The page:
It appears likely that manufacturers of nano-products will reformulate their products to take advantage of the narrow 1-100nm regulatory definition of nanomaterials. We have already heard that some European cosmetics companies and North American bioactive manufacturers are reformulating their products to exploit the novel optical, chemical and biological properties of larger nanomaterials (ie >100nm) while escaping the labelling and safety assessment requirements that were anticipated for materials 1-100nm in size.

Given the extraordinary decision by the European Commission to support this definition, we now question whether nano-specific regulations in development can credibly protect people and the environment from new nano risks.

In the wake of the worldwide backlash against biotechnology, low levels of public trust in science and technology governance appeared to prompt a rethink of governments’ approach to emerging technologies. A seemingly endless series of workshops and conferences was dedicated to examining ‘what went wrong’.

To avoid a repeat of the experience with genetic engineering, governments made unprecedented commitments to ‘upstream’ public engagement on nanotechnology, to early management of health and environmental risks, and to addressing social and ethical dimensions alongside basic safety risks. This time, we were assured, technology development would not just reflect industry interests, but be guided by public preferences and priorities, and a commitment to ‘get the balance right’.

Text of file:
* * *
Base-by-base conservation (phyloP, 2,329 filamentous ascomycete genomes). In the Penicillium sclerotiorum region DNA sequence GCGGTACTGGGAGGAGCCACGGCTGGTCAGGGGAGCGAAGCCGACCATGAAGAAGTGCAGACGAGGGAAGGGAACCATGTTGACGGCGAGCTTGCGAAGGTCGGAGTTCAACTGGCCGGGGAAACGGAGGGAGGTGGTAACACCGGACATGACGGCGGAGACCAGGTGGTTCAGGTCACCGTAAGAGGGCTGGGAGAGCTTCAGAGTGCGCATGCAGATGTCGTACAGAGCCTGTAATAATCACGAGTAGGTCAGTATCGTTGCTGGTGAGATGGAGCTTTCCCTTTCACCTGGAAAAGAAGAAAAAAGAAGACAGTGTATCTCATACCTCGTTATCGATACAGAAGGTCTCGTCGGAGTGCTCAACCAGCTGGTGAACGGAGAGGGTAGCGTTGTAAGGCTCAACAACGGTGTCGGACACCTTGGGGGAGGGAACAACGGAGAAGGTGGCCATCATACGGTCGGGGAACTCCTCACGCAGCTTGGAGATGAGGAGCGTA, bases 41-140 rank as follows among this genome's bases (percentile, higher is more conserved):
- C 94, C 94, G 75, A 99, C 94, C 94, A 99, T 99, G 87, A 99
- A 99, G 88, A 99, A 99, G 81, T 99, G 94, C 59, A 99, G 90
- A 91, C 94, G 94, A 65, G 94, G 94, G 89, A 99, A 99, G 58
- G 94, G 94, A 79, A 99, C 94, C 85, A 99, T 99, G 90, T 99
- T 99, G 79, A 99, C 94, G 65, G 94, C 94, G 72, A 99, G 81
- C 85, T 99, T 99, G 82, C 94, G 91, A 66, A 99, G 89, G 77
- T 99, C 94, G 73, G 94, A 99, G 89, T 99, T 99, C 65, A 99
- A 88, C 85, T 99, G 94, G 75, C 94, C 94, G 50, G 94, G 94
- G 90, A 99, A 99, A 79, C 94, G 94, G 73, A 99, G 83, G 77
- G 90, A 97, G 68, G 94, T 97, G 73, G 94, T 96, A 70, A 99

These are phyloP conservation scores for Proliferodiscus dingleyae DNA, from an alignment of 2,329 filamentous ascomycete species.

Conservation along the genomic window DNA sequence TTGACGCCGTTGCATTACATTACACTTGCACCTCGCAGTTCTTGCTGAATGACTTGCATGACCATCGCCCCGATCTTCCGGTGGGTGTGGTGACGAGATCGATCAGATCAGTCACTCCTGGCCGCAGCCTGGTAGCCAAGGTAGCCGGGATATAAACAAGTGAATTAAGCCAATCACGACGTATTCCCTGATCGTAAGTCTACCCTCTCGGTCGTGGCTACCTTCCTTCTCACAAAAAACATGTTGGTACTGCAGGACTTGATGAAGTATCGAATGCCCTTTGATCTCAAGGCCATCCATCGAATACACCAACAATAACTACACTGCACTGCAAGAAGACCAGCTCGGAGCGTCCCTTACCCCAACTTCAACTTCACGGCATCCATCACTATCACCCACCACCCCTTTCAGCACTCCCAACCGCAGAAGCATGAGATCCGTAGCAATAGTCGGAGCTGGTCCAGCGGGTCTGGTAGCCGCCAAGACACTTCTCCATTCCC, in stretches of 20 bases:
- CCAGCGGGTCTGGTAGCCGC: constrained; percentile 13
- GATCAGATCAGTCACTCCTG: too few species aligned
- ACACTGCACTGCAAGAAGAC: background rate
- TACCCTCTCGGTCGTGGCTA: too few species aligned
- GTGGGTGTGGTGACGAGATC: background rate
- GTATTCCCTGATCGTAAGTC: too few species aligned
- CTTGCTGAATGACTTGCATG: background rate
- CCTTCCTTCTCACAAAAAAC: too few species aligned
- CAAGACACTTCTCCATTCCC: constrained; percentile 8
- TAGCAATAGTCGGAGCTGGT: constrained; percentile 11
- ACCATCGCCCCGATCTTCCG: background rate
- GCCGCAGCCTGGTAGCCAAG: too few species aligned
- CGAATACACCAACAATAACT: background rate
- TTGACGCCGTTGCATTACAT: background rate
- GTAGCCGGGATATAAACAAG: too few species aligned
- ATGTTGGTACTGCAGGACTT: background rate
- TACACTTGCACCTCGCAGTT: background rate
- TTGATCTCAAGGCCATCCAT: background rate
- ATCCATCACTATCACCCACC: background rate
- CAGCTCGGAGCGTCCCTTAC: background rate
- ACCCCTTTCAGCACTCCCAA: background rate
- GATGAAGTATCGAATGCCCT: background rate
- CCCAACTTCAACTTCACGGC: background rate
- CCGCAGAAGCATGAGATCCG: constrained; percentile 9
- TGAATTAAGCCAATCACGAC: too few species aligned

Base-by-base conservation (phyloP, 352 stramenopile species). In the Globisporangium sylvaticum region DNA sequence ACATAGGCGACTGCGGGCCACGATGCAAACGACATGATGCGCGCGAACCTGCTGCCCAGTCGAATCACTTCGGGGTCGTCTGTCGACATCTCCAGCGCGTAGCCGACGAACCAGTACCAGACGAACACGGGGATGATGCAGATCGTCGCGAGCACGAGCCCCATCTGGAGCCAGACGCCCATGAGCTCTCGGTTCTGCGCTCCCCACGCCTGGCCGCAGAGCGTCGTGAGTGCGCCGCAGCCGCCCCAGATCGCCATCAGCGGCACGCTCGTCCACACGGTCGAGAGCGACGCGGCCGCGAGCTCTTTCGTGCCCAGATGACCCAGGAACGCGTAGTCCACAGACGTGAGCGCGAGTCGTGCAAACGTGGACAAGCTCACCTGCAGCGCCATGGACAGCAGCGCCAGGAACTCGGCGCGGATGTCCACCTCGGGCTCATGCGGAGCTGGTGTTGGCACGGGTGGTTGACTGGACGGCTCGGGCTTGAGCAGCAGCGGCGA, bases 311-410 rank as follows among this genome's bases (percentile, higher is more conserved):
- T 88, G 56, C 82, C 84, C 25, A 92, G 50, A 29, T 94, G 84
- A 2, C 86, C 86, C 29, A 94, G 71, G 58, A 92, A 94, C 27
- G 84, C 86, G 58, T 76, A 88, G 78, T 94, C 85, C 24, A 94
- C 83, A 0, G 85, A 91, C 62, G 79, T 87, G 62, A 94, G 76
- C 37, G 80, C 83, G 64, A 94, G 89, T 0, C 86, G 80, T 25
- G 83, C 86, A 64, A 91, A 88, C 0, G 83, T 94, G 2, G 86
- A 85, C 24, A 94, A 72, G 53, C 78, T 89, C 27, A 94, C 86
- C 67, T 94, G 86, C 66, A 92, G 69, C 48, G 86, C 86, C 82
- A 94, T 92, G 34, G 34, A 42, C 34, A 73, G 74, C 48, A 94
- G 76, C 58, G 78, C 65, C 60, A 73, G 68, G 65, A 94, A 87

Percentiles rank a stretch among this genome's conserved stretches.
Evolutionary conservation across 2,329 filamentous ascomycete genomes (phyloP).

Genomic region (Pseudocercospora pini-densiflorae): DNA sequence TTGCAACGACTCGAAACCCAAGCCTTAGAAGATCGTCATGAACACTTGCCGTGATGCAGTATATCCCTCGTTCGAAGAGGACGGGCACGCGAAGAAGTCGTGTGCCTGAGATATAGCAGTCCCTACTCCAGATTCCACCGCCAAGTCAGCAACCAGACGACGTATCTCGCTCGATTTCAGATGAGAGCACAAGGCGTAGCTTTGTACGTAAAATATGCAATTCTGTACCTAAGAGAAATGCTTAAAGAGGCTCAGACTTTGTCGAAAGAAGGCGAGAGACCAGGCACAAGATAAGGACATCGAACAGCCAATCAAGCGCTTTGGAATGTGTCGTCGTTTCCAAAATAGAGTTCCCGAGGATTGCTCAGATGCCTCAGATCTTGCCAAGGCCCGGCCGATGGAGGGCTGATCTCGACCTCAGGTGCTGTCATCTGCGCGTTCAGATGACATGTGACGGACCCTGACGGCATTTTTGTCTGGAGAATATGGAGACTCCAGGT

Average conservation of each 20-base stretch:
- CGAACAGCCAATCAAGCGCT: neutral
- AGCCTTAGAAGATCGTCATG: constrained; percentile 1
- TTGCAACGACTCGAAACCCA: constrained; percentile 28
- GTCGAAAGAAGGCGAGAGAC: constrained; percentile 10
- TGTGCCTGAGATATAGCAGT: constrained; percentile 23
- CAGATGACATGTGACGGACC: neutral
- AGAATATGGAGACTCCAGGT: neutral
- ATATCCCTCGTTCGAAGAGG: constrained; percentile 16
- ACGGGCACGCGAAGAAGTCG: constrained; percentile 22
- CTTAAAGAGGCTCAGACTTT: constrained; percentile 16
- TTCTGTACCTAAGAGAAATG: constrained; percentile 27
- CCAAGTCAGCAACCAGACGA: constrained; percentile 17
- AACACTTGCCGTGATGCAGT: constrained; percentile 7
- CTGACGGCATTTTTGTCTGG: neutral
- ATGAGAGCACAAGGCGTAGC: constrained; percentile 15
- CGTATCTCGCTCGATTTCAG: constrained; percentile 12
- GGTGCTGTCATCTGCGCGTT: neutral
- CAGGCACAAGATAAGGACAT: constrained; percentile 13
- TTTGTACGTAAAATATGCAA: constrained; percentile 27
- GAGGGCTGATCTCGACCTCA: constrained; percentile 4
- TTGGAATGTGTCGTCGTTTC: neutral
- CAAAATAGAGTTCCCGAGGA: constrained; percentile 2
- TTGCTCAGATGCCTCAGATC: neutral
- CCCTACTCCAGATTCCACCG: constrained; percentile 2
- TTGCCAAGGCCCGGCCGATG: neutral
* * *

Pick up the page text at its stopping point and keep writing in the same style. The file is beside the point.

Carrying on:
Senior scientists from the United Kingdom’s Royal Society and risk assessors from global reinsurance agent Swiss Re added their voices to calls for strong, precautionary action on nanotechnology back in 2004. The Royal Society called for nanomaterials to be regulated as new chemicals, to face safety assessment prior to being used in products, for mandatory labelling, and for factories and research laboratories to treat nanomaterials as if they were hazardous.

Swiss Re warned that nanotechnology could repeat the asbestos tragedy, where serious harm to health manifested decades after exposure. Swiss Re called explicitly for precaution “In view of the dangers to society that could arise out of the establishment of nanotechnology, and given the uncertainty currently prevailing in scientific circles, the precautionary principle should be applied whatever the difficulties”.

The European Commission’s definition makes a mockery of claims to precautionary management of nanotechnology risks. Countries that wish to avoid being seen as selling out science to industry interests would do well to avoid adopting it.


A press release from the European Environment Bureau, the peak environmental NGO in Europe, can be read at: